The Monica Roberts Collection contains mainly letters she received from Irish Men fighting on the Western Front during World War 1. However two Belgian soldiers also correspond with Monica Roberts, writing in both French and English. Library Assistant, Finola Frawley has transcribed and translated these letters, and provides us with an insight in their remarkable subjects and contents.
Sepia photo of Freddy Berckmans (standing) & José Verachtert (seated). Ref: DCLA/RDFA.01.08.039A
Freddy Berckmans serving in D44 2/I of the Belgian Army and writes approximately 17 letters to Monica which span from May 1914 until 24 January 1918 . The letters are mainly written from the Belgian Front, though he was only 17 at the outbreak of World War 1 and was initially in training. His family and Monica Roberts’ know each other socially and he frequently refers to friends they have in common. He addresses her in the formal “vous” showing respectfulness. The tone is one of affection, humour and deep appreciation for presents she sends to him by post – butter scotch, air pillow, sardines, fountain pen, watch, (pen and watch were both later stolen), pipe & tobacco, writing paper, knife, electric light, inkstand, waterproof clothing, chocolates, cigarettes. A friend they have in common is a Mrs Conner who lives sometimes in Bradford, sometimes in London, and whose delicate health is often mentioned. Freddy’s mother, like Monica Roberts, sings and participates in concerts in aid of the war effort and this is also referred to.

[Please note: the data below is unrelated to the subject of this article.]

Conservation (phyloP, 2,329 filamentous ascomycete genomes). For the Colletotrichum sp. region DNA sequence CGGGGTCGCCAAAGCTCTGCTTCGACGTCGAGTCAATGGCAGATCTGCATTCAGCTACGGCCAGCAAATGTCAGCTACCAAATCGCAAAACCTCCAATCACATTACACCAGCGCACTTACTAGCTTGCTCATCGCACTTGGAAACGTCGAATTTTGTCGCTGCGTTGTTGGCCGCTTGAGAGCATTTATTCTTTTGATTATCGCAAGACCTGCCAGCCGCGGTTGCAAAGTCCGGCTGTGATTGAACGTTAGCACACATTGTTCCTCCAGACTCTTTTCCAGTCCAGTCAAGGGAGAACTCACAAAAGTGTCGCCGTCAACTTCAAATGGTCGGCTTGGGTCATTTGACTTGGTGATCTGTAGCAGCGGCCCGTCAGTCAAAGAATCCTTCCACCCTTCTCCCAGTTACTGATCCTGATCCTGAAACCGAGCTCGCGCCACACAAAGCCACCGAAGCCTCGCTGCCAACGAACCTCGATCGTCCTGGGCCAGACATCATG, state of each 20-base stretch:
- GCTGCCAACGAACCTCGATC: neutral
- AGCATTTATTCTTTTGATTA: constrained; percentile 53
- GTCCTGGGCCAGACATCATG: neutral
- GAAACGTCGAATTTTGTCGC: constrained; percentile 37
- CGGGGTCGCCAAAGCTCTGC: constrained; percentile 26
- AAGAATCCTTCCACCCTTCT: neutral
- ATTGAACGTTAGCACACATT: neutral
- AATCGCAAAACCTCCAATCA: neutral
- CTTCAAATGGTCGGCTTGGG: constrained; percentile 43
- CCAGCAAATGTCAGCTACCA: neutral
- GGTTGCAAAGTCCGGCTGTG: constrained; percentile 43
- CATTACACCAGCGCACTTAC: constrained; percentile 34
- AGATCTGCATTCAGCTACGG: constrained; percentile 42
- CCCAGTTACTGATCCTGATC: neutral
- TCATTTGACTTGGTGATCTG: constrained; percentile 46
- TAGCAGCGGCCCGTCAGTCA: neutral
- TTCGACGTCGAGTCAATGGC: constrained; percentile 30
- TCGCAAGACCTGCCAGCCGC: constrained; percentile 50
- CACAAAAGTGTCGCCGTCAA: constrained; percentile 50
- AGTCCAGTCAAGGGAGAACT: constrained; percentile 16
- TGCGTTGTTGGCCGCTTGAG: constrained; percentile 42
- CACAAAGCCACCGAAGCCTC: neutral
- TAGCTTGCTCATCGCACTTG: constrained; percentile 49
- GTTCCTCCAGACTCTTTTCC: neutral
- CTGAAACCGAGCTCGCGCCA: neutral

Submitted by Guest Blogger on Thu, 09/03/2017 - 09:06
A long, long alphabetical list of 174,000 Allied soldiers who died on Belgian soil in the First World War; this is the new and emotive exhibit on display in Dublin City Library and Archive on Pearse Street until the end of March. The Assembly exhibit has been created by artist Val Carmen, for the In Flanders Fields Museum in Ypres. Consisting of a giant memorial book of the war dead and five old chairs from Passchaendaele Church, the exhibit is travelling around Ireland, Scotland, England and Wales to gather stories and mementoes of these dead soldiers.
Submitted by Dublin City Archives on Mon, 06/03/2017 - 17:08